Equine Therapy

Equine Therapy

Equine therapy (or Equine-Assisted Psychotherapy) is an approach to healing from mental health issues, using horses as therapeutic partners. Horses have been found to be powerful partners in healing, because they seem to act as a mirror for the internal world of the client. They help clients on the road to recovery by encouraging the development of useful skills, such as emotional regulation, confidence, responsibility and vulnerability.

Equine therapy involves the use of horses, used in treatment by rehab centres, veteran’s therapy groups, and trauma recovery centres, and is always led by a licensed professional.

Equine therapy offers benefits to those suffering from a wide range of psychological health issues, including[1]:

  • Substance addiction.
  • Eating disorders.
  • Grief.
  • Trauma and PTSD.
  • Depression.
  • Anxiety.
  • Mood disorders.

For a long time, horses have been great partners in the development of human society. They have allowed us to farm, travel, and hunt effectively. More recently, research has found they can also help us to heal from our trauma-induced wounds.


How do horses help?


Coping with feelings is a difficult challenge faced by those of us who have experienced a trauma and are suffering from mental health issues or struggling with addiction. Feelings and thoughts can be so powerful and upsetting that those suffering may turn to destructive, avoidant behaviours to distract themselves or find relief from these feelings. Accessing these feelings intellectually can be hard because very often they are buried underneath layers of denial or blame. In equine therapy, the focus is not on intellectualisation of one’s feelings, but on being honest and authentic enough about them to be in connection with the horse.

Horses often demonstrate an emotional attunement and sensitivity, a skill developed over their evolution as prey animals. The horse often reflects our inner environment. Therefore, by observing and paying attention to the horse, we can gain insight into our own state of being.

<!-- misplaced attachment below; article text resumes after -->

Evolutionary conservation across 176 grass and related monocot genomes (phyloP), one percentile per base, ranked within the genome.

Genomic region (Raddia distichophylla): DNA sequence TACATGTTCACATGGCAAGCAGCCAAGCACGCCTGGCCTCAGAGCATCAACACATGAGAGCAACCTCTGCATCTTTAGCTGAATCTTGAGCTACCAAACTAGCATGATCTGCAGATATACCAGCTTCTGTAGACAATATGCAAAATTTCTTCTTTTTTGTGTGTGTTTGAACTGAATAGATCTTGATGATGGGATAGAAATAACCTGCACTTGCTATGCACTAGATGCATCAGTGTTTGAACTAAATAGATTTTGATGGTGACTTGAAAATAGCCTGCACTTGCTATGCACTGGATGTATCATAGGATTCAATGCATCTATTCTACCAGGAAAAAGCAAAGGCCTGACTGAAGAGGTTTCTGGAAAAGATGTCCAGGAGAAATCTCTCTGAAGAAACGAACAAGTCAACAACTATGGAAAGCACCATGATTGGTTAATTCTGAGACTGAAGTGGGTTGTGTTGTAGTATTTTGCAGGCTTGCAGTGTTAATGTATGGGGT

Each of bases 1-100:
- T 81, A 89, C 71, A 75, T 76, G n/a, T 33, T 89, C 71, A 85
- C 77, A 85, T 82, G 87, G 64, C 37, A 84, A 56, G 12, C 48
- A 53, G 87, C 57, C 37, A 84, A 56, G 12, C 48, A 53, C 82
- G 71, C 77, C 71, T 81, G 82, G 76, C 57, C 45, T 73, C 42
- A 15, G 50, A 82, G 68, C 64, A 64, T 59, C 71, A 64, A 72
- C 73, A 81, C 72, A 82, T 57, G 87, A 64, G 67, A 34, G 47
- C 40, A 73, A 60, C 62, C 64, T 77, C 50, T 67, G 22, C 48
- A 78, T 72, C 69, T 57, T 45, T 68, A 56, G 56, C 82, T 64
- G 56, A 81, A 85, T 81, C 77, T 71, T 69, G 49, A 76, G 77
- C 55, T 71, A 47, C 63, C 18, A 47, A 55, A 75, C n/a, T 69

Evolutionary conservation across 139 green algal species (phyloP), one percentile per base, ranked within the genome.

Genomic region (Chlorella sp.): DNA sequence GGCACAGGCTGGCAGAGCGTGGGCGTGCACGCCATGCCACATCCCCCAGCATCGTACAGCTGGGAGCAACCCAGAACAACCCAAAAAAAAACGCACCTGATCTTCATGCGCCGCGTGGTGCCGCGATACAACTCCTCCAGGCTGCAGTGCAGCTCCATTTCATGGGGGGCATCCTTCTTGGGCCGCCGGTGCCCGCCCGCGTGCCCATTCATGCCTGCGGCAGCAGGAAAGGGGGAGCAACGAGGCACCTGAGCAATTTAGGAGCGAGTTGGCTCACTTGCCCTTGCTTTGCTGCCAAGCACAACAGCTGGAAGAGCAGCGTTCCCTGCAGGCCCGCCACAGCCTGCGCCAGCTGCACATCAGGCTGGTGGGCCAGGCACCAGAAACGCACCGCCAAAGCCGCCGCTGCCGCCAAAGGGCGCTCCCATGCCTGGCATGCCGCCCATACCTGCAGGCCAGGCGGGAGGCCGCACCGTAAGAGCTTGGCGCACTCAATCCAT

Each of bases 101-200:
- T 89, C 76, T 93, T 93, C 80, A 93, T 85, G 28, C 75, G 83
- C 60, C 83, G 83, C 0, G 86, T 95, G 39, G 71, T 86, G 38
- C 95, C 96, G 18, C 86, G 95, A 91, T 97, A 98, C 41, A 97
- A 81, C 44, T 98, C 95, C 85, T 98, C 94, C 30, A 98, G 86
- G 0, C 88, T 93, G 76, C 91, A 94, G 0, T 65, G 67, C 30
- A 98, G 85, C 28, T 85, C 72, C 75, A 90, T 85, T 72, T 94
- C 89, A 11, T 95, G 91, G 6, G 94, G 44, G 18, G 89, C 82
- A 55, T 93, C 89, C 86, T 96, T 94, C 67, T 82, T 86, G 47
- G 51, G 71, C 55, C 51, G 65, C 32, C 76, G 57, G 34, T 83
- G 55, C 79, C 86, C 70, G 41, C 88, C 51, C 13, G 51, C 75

Horses teach us honesty and vulnerability is more effective than authority and distance.


How does Equine Therapy help us to be vulnerable?


Horses read our non-verbal communication and they react to it. They know if you are arrogant or aggressive, pregnant, or sick, and provide clear feedback to the client’s emotional state.

When we have experienced trauma – either a single experience or as a series of events – it can be extremely difficult to talk about it. This is one of the challenges faced in traditional talk therapies. Equine therapy offers a unique opportunity for clients to think about and process their difficult feelings.

Simply watching a horse, and how it behaves around other horses in a given situation, can allow clients to relate to a horse’s experience. Three horses might play in an arena with two behaving aggressively, while the other shies away timidly. Upon seeing this, a client might be able to relate the experience of the shy horse to their own experience -among violence in the family, for example. This provides a safe, non-threatening opportunity to process one’s feelings.


Benefits of Equine Therapy



For those suffering from anxiety disorders – such as Generalised Anxiety Disorder, Panic Disorder, or Social Anxiety Disorder – worries and fears about the past or the potential future can be overwhelming and disrupt daily life.[2] Horses can help those suffering from anxiety by requiring them to ‘stay present and focused on the task at hand’[3], as explained by anxiety expert, Dr. Robin Zasio.